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Wednesday, May 28, 2008

Whistle stop

The name Earle Hagen may not ring a bell when first you hear it. But if you were watching television in the 1960s and '70s — or if you're a fan of TV Land or Nick at Nite — you're familiar with his work.

The composer of numerous TV theme songs and scores, Hagen died yesterday at the age of 88.

Hagen's theme music résumé reads like a list of Nielsen ratings all-stars from back in the day: I Spy (for which Hagen won an Emmy), That Girl, The Dick Van Dyke Show, The Mod Squad, Eight is Enough, Gomer Pyle, U.S.M.C., and most memorably, The Andy Griffith Show, which featured Hagen whistling a happy tune as Andy and Opie head off to the ol' fishin' hole.

In addition to his extensive television work — it's estimated that his music appears in more than 3,000 episodes — Hagen also wrote scores for dozens of motion pictures, including Gentlemen Prefer Blondes. He and cowriter Lionel Newman were nominated for an Academy Award in 1961 for scoring another Marilyn Monroe classic, Let's Make Love.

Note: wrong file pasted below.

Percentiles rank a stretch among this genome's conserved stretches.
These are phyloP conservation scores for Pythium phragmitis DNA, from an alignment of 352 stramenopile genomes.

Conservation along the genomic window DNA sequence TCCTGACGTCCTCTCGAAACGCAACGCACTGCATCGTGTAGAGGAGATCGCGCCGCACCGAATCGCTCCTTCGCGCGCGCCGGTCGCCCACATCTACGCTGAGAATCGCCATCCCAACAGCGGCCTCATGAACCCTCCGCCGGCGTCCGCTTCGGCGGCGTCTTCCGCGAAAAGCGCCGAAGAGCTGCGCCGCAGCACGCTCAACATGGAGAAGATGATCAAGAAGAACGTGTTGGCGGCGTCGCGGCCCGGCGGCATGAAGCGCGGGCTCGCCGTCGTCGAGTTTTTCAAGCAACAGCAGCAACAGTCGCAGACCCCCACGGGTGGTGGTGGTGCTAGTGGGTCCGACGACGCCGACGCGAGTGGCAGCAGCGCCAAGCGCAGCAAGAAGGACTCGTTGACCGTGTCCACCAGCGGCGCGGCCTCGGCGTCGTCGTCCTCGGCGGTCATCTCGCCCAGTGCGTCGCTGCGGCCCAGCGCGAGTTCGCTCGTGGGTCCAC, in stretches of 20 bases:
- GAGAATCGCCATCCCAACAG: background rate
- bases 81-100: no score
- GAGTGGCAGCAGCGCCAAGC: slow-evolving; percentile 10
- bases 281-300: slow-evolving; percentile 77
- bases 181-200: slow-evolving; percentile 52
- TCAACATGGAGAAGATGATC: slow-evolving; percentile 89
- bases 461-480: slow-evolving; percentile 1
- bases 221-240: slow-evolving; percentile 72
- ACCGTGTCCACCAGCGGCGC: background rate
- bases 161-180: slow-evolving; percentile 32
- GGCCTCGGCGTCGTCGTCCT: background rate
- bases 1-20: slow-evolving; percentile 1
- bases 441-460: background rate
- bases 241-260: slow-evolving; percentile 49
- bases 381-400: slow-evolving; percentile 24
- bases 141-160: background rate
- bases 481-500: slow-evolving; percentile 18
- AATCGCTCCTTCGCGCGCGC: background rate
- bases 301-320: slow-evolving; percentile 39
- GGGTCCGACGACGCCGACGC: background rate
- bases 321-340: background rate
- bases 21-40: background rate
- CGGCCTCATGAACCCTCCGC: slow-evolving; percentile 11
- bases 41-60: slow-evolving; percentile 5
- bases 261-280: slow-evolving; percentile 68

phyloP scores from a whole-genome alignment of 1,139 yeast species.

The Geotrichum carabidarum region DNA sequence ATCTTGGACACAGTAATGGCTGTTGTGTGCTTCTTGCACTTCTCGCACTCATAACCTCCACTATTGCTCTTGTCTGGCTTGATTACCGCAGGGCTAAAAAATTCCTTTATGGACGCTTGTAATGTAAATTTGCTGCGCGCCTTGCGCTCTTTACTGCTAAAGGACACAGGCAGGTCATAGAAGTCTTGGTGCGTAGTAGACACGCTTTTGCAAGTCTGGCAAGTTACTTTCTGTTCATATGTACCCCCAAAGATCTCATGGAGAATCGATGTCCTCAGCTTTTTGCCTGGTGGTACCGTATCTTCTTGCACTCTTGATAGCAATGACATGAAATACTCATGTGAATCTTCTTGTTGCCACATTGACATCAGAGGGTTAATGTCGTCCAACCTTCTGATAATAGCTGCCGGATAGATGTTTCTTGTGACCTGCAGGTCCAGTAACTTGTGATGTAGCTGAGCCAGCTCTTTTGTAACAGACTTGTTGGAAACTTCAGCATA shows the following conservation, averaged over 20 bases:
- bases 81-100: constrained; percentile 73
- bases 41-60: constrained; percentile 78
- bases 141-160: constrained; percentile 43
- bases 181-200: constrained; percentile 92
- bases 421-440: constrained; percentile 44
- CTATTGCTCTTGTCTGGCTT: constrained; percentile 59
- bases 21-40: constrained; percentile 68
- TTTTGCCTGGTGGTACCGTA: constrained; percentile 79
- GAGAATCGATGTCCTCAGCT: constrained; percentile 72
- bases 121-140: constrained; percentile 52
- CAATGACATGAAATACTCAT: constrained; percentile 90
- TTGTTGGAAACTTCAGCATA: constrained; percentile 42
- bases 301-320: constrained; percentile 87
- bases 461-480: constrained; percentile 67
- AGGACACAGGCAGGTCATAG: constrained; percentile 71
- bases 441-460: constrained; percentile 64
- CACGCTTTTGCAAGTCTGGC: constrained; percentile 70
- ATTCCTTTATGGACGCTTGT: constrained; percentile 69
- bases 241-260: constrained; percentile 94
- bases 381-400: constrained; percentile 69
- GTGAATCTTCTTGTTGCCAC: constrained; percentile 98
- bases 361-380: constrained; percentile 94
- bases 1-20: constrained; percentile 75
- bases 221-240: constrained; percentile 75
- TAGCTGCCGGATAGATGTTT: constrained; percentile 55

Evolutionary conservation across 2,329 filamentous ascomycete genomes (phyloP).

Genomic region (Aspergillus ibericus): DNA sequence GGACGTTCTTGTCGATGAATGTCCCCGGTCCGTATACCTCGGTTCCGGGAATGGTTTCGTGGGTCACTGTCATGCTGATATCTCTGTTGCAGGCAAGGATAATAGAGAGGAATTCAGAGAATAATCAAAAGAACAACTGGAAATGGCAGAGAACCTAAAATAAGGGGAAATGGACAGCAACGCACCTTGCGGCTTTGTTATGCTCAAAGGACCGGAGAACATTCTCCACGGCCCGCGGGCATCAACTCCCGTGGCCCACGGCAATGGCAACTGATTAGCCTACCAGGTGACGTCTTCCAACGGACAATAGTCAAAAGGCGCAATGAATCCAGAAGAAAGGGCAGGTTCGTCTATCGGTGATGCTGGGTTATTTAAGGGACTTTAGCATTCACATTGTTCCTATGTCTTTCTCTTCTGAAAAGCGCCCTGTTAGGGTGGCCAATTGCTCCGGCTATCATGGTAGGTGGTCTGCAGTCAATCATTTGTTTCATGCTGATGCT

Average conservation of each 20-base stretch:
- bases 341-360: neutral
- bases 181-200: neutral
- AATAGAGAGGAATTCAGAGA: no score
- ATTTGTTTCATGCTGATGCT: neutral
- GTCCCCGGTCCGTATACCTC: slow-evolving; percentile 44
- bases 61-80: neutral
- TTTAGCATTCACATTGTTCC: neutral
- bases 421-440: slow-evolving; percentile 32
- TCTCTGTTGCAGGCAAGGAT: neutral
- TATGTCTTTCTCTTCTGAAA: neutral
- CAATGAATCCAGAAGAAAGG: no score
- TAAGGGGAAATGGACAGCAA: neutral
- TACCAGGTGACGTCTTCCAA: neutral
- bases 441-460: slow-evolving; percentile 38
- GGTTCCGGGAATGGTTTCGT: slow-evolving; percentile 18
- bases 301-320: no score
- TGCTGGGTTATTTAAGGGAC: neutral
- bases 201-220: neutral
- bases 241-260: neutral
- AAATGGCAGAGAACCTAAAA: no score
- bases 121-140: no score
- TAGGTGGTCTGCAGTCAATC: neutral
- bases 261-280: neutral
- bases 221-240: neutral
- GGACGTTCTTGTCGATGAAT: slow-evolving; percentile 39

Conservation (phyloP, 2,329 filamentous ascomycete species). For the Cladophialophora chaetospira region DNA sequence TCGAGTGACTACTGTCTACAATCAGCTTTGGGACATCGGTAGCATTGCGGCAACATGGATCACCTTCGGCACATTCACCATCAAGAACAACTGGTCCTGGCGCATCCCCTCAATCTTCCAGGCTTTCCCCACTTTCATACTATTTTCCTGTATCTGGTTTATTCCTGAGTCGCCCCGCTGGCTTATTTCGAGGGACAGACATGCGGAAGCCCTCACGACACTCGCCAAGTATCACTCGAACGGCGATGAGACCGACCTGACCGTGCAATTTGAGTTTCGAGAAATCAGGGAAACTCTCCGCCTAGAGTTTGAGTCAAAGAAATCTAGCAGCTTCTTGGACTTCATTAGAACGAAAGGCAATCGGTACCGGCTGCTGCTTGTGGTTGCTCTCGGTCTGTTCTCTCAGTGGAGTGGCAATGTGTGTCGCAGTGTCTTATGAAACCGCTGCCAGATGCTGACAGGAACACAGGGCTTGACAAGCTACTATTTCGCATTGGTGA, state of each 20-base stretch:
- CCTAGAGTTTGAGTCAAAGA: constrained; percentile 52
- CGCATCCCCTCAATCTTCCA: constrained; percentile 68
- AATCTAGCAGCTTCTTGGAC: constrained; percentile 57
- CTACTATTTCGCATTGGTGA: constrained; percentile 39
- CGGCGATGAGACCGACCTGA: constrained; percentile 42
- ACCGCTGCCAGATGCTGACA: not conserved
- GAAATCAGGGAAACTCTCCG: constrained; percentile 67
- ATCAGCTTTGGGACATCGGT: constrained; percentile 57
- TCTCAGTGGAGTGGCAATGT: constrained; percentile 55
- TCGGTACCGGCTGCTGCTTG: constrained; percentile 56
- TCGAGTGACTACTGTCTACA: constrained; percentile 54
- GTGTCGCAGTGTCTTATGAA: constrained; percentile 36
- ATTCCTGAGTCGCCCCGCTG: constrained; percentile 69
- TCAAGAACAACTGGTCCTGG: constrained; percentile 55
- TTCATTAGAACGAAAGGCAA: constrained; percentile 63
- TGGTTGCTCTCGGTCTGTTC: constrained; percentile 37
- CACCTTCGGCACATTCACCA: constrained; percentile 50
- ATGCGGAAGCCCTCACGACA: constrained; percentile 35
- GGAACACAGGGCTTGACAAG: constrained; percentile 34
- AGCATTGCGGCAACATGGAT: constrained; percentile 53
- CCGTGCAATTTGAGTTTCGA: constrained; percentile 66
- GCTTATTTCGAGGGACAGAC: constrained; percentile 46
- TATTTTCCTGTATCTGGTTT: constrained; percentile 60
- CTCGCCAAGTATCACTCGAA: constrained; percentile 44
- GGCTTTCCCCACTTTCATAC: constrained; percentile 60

Even if he had never composed a note for the screen, either large or small, Hagen's place in musical history was secured when he wrote (with bandleader Ray Noble) the jazz standard "Harlem Nocturne" in 1939. Practically every jazz musician active in the past seven decades has covered Hagen's soulful, Ellingtonesque riff.

Earle Hagen's passing gets me to thinking...

Whatever happened to TV theme songs?

At one time, you couldn't have a successful TV show without a catchy theme. Sometimes, the theme music was infinitely better than the show it introduced. Everyone remembers Henry Mancini's theme from the '50s detective drama Peter Gunn, which still pops up in movie and TV show soundtracks to this day. Anyone recall the show itself? That's what I thought. (Another example: T.H.E. Cat, an otherwise forgettable mid-'60s show starring Robert Loggia as a reformed — yet conveniently named — cat burglar, had a wicked cool jazz theme by Lalo Schifrin that I can hear reverberating in my skull even now.)